'Justice League' Photocall
Photo by Karwai Tang/WireImag

Actor Ezra Miller (Fantastic Beasts And Where To Find Them, The Perks of Being A Wallflower) and singer-songwriter Erykah Badu are undoubtedly two of our dimension's most special and talented beings. Their recent conversation for Interview magazine is charming and sincere. It's also a trip because Ezra and Erykah clearly operate on a plane of existence I will never hope to reach in my life as a mere mortal.

My first favorite exchange of theirs (among many favorite exchanges) is when Badu says that she caught Miller's "genre queer" band Sons of an Illustrious Father in concert and instead of saying "I didn't know you were there," he says, "I didn’t know your presence was among us," because that's a way cooler sentence. After Badu asks Miller to describe his feelings, he tells her he feels "wonderfully insignificant. I feel like one of those little bugs that hops across the water in this rain," and Badu responds, "I love the humility." Because, you know, they're not in the middle of a magazine interview or anything.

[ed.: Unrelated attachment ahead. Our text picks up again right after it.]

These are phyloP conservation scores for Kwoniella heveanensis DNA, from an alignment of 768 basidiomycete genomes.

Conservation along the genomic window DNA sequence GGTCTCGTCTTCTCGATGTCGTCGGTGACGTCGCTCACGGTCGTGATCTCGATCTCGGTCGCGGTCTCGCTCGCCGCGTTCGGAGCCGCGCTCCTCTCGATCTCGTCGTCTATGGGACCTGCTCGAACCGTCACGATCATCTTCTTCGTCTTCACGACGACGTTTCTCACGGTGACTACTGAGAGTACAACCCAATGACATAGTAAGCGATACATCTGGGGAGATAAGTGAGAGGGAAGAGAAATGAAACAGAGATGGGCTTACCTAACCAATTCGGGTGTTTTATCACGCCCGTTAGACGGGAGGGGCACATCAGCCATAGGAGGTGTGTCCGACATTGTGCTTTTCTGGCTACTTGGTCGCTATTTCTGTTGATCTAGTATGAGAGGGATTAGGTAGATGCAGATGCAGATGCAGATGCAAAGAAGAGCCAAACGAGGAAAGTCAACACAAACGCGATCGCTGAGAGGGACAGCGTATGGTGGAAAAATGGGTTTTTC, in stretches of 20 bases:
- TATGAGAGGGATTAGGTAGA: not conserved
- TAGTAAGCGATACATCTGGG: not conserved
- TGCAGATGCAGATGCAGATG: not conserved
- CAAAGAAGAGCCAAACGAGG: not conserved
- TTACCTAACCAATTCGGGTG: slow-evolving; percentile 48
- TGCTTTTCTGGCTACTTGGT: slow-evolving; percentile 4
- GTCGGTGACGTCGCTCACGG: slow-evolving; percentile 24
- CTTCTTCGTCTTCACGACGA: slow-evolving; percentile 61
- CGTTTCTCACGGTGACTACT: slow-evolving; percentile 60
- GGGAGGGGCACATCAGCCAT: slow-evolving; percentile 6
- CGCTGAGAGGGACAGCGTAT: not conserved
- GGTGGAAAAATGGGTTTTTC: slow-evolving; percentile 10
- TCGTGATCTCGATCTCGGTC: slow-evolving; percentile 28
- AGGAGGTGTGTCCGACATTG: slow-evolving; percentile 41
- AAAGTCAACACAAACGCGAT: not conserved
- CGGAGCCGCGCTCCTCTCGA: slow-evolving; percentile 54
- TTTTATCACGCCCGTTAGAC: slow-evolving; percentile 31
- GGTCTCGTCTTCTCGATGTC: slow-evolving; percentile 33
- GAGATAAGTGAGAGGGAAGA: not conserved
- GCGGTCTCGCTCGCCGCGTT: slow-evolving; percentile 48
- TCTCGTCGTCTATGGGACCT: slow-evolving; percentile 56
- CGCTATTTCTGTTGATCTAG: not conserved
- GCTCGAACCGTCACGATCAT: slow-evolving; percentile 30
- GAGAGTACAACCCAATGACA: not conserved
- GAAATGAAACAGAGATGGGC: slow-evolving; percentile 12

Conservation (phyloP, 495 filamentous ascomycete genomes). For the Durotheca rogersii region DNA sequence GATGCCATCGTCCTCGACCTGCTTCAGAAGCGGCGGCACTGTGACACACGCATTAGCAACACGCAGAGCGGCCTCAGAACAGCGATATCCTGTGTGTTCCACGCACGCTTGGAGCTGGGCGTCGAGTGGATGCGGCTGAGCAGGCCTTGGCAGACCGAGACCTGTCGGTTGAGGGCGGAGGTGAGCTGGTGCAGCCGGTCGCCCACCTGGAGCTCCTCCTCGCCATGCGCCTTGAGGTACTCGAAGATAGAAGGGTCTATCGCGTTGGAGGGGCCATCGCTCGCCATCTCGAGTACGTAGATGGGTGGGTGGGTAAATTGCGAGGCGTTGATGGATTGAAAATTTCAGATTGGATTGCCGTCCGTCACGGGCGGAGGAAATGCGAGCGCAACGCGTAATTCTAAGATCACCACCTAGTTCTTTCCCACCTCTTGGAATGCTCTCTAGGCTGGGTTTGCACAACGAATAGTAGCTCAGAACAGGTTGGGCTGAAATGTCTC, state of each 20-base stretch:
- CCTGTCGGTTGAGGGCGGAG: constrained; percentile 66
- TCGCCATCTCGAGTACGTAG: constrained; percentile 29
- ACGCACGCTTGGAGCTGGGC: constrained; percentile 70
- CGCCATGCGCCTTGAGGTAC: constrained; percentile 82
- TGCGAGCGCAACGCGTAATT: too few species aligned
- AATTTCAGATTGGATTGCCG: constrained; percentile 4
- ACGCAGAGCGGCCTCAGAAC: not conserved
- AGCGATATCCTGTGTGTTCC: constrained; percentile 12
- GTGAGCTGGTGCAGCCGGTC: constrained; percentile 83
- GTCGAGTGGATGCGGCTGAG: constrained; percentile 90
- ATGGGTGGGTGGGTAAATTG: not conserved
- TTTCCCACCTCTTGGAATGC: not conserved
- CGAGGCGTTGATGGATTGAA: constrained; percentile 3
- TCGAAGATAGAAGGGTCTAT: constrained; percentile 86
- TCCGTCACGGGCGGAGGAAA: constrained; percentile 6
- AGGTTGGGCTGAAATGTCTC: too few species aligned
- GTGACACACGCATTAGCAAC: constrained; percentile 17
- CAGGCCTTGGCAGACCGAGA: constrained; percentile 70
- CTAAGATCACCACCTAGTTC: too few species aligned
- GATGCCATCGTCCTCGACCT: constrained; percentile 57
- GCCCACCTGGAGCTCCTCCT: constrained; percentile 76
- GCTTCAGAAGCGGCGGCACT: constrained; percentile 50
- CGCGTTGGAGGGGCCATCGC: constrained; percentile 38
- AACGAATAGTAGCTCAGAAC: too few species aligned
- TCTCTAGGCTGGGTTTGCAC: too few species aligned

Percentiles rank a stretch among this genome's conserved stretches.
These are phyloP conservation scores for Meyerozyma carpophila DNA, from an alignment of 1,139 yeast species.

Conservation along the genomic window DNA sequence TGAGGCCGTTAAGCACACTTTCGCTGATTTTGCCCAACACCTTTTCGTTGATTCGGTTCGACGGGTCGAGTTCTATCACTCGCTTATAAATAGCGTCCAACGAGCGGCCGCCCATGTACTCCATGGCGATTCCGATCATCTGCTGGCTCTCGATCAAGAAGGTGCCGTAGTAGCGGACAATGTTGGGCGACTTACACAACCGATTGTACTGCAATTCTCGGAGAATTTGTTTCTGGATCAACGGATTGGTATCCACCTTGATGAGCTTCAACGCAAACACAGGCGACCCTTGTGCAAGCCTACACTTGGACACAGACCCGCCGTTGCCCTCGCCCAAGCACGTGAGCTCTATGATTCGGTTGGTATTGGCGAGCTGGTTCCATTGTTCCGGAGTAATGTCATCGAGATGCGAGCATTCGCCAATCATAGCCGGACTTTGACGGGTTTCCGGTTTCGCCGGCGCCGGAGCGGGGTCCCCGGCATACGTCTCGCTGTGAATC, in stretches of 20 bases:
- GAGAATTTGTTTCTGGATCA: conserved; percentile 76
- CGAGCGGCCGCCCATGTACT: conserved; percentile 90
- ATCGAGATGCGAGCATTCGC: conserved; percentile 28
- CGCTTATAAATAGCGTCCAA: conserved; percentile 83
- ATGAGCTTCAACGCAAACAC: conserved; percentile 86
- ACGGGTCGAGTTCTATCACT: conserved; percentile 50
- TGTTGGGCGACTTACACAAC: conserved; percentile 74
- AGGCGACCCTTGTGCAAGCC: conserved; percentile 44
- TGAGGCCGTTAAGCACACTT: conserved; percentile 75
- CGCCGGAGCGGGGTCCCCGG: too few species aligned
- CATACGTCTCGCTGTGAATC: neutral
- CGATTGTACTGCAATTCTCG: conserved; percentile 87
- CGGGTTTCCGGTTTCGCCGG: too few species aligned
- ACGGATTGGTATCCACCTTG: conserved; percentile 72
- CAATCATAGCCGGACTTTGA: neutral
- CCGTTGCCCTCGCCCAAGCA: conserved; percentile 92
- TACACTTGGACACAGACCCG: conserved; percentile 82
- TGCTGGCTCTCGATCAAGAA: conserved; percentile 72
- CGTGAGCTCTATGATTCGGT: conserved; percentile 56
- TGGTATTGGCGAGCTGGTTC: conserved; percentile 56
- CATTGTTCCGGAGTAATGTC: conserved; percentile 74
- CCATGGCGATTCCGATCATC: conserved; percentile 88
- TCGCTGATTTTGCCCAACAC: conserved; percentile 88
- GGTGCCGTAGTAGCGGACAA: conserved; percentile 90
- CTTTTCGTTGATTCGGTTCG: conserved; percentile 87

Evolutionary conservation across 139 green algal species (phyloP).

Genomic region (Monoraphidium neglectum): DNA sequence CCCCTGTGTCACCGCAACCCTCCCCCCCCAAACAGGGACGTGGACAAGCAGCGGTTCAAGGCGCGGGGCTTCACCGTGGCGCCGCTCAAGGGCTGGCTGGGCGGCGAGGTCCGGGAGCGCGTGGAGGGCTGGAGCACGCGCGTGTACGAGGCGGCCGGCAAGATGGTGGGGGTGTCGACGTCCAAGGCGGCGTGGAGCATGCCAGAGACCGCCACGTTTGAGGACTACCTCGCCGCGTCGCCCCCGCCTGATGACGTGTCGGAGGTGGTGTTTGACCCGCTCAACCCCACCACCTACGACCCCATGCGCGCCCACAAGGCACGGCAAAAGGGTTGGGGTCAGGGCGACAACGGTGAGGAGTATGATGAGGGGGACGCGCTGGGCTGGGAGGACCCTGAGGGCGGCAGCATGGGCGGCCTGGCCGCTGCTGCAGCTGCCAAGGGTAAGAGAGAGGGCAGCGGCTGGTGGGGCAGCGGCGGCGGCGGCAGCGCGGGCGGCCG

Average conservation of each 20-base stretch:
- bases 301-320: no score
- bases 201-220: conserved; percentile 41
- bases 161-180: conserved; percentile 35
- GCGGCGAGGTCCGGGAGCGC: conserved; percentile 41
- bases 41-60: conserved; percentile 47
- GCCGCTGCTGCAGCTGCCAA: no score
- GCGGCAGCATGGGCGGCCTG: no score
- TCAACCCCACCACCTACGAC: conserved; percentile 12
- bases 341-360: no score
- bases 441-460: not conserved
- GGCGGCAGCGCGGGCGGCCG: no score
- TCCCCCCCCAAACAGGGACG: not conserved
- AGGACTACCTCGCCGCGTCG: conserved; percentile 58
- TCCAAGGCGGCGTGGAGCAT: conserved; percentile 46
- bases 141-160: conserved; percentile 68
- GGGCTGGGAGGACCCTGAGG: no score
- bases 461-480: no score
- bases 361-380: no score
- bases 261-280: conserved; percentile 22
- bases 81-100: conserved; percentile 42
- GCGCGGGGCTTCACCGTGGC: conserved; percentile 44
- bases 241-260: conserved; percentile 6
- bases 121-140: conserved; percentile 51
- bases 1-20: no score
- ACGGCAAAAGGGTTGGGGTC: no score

They also talk a fair bit about the The Diagnostic and Statistical Manual of Mental Disorders, why "wounds are blessings," and Miller's ability to sing two tones at once (very cool!), but by far the best part of the conversation is that Miller is ostensibly in the magazine to promote Justice League, which he stars in as Barry Allen, AKA The Flash. So, he has to tie the conversation back to The Flash. And he does so...beautifully. When the topic turns to love, Miller says:

"If I had to try to sum up love, I’d describe it as connective tissue, as the blood of the universe or the water that runs through all of the cosmos. The Flash’s symbol is a lightning bolt over the heart. If there’s any sort of superpower we desperately need right now, it’s this transcendental force that reminds us of union and connection. I know it sounds a little cheesy and cliché, but I think that superhero stories come from somewhere. We make these aspirational images—whether it be wizards or superheroes— to remind us that we actually have this capacity in ourselves already. I think that electricity can run through disconnected wires, no matter how broken and mangled they are." [That’s not quite how electricity works. Nice thought though.] "Superheroes, every single one of them, come from the world of imagination and they’re played by humans, they’re written by humans, and it’s in the belief that we invest in these characters that they come to life."

Yes, Ezra Miller, superhero stories come from somewhere and are written by humans. You are absolutely correct.